Across the Atlantic

October has been quite a busy month, filled with business trips, meetings and events. In between, I was also visited by the cold virus. After all, I’m healthy again, still amazed by the two trips across the Atlantic Ocean, energized by the work I love to do, and inspired by people I work with everyday.


From Toronto to Washington

As an authentic Chinese as I can be, I’m brought up with the traditional Chinese value – respect hierarchy, speak less and listen more, be humble, work hard and never challenge the authorities. When I moved to Toronto to study, to work and to live, I had to quickly adjust myself to be more westernized and basically, speak loud to be heard! Good thing is Toronto is a super diversified and friendly city. Visible minority becomes visible majority. I didn’t struggle too much to feel being part of a community.

However, whenever I deal with my colleagues from across the boarder in the USA, I always feel a little uneasy. Each time when we have a North American Teleconference, a few of us in the “Canada state” can hardly put a word in because our bubbly American friends just cannot stop sharing their opinions. 😂

I was a little intimidated when I was invited to the NA seminar, where 95% of the participants were my American colleagues. Would I ever get a chance to say a word at the seminar for the entire week?! With that question in my mind, I flew to Washington DC and what amazed me was not how bubbly they are, but how professional they are, and how competent they are at what they do. I learned so much from my American friends, so much so that I want to be part of them to sharpen my skillsets, and sharpen my tongue as well! 😛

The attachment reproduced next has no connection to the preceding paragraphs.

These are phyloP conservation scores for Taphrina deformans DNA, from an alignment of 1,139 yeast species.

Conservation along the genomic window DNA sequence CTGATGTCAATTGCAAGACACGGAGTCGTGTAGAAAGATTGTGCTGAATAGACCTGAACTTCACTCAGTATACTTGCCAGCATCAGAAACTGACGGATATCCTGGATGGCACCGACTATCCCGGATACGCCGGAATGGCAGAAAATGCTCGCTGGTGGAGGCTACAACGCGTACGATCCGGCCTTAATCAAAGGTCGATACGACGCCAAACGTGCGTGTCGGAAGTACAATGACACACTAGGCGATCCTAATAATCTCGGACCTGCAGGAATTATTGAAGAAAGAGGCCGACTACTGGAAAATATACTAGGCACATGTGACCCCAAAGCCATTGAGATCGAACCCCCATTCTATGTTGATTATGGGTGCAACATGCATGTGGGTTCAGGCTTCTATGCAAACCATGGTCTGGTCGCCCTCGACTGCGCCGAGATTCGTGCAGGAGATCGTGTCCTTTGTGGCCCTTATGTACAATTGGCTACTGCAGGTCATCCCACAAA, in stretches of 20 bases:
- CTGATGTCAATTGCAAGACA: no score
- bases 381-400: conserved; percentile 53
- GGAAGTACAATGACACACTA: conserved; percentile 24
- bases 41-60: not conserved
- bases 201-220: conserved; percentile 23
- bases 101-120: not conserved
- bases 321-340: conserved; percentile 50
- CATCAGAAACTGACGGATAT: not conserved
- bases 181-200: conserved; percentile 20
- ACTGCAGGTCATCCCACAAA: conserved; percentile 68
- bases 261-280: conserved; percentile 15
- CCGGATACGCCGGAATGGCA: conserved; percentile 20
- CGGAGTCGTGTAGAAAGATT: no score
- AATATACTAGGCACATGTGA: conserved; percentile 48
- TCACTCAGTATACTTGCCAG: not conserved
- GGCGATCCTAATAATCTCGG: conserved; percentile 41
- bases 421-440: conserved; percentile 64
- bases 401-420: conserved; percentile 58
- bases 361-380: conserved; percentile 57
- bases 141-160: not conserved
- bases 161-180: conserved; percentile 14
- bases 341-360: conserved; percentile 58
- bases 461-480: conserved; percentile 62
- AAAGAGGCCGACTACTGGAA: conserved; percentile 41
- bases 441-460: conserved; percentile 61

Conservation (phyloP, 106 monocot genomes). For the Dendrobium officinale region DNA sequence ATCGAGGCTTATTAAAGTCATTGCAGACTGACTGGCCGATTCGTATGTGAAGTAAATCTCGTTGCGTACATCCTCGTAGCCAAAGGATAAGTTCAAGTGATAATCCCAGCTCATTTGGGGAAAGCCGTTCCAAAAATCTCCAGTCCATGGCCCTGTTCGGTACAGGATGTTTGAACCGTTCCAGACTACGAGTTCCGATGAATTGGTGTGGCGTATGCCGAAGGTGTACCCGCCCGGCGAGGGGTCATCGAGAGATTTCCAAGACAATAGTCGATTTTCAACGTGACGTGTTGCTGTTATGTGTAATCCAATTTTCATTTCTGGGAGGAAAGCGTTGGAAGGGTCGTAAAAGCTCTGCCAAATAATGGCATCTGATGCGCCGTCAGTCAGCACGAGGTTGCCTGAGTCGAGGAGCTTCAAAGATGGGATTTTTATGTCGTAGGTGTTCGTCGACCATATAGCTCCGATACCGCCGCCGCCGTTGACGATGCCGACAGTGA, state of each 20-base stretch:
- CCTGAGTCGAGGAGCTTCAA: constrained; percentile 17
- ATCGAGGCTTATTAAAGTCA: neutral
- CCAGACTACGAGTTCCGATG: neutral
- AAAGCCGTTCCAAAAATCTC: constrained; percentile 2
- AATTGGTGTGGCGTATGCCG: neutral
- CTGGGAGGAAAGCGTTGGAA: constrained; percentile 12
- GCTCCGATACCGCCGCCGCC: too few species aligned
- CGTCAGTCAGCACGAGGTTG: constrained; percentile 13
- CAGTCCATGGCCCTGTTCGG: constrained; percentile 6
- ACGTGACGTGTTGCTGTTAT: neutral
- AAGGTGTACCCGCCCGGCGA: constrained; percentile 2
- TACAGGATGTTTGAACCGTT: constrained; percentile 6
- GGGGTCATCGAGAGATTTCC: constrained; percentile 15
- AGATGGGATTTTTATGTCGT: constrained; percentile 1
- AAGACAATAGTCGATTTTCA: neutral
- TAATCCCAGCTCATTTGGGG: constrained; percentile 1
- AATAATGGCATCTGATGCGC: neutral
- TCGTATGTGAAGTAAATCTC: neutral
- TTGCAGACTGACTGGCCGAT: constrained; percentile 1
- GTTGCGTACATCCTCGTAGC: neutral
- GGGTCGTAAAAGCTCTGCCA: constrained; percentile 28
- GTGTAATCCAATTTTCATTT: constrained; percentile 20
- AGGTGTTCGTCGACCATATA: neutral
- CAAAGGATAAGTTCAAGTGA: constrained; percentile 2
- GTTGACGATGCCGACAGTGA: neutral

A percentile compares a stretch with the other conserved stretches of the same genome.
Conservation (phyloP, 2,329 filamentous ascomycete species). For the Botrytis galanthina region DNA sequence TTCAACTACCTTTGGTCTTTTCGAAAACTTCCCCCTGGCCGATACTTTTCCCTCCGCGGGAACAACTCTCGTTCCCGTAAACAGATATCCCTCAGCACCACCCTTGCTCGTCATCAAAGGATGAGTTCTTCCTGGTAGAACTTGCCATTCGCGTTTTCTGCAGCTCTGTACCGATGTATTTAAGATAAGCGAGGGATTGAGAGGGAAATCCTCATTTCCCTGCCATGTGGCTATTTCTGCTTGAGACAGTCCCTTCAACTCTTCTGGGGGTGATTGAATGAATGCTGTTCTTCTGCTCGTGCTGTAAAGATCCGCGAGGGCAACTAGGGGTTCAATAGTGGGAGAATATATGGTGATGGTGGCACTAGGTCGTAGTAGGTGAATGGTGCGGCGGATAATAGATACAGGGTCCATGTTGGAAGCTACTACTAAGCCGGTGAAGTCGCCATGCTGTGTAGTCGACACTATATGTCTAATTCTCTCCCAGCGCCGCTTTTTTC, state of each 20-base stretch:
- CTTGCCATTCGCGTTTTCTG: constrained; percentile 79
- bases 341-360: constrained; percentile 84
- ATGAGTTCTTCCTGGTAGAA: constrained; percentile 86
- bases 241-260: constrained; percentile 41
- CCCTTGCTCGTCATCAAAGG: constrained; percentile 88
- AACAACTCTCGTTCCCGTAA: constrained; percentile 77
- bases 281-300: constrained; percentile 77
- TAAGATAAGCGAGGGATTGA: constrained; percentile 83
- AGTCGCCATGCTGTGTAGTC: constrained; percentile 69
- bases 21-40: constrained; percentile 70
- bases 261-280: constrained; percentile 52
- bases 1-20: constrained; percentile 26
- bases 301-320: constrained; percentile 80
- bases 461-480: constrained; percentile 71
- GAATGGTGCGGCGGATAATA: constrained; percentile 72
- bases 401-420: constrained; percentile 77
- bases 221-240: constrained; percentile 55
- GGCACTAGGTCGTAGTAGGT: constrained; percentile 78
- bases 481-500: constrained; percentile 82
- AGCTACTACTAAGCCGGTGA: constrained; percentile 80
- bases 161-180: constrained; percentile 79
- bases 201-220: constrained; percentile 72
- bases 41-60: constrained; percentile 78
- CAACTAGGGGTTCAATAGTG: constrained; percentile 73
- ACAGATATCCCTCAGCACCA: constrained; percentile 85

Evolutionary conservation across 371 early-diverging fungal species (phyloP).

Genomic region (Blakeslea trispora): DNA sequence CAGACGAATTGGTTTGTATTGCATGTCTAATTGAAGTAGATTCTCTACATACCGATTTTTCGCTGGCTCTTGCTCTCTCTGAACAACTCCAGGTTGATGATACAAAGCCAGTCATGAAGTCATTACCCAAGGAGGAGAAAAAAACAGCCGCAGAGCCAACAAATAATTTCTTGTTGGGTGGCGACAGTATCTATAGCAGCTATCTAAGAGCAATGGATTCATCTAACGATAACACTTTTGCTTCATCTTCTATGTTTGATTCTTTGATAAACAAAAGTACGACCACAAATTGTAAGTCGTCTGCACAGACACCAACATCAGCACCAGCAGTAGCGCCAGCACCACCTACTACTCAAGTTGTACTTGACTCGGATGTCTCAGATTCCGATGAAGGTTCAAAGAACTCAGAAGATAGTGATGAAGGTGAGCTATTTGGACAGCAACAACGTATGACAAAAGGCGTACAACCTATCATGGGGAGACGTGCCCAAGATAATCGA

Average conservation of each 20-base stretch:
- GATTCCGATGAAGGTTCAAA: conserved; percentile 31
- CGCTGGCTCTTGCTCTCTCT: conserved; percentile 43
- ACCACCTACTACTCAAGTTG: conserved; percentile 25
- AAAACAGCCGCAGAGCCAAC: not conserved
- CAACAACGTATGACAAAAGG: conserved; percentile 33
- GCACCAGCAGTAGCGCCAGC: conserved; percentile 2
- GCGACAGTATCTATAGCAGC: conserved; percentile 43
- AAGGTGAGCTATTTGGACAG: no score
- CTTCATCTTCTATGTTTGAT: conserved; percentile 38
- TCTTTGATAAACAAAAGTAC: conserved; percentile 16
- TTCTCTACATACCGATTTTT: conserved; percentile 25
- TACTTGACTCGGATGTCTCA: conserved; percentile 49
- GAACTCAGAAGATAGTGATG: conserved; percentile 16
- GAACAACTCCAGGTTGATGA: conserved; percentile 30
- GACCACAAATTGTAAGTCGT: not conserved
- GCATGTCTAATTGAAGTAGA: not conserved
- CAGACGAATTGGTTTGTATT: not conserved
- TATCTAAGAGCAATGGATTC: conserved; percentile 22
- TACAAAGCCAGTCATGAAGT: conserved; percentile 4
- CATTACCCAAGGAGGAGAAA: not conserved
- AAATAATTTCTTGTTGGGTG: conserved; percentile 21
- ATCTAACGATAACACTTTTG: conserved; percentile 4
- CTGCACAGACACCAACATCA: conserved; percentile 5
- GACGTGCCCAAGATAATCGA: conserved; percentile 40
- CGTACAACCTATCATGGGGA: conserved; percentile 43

And no, we didn’t talk about #Trump.

From Washington to Paris

Following the US trip, I packed my luggage again. This time it’s to cross the Atlantic to fly to my favourite city on the planet – PARIS.

Novelist Angela Carter once said: Cities have sexes: London is a man, Paris a woman, and New York is a well-adjusted transsexual.

Paris is not only a woman but more like a secrete mistress. She is mysterious, sexy, pretty, elegant and graceful. And …. she is delicious too.

I know, I know, I was there for business, for the interactions and discussions with my colleagues from France and from all over the world. I was indeed engaged in all the meetings, taking it all in, including the beauty of the chateauform where we had our offsite meeting.

It’s hard to leave Paris. There is so much to see, to taste and to digest.

Like the American publisher Margaret Anderson once said: “Paris is the city in which one loves to live. Sometimes I think this is because it is the only city in the world where you can step out of a railway station—the Gare D’Orsay—and see, simultaneously, the chief enchantments: the Seine with its bridges and bookstalls, the Louvre, Notre Dame, the Tuileries Gardens, the Place de la Concorde, the beginning of the Champs Elysees—nearly everything except the Luxembourg Gardens and the Palais Royal. But what other city offers as much as you leave a train?”

The best of America drifts to Paris. The American in Paris is the best American. It is more fun for an intelligent person to live in an intelligent country. France has the only two things toward which we drift as we grow older – intelligence and good manners. –F. Scott Fitzgerald


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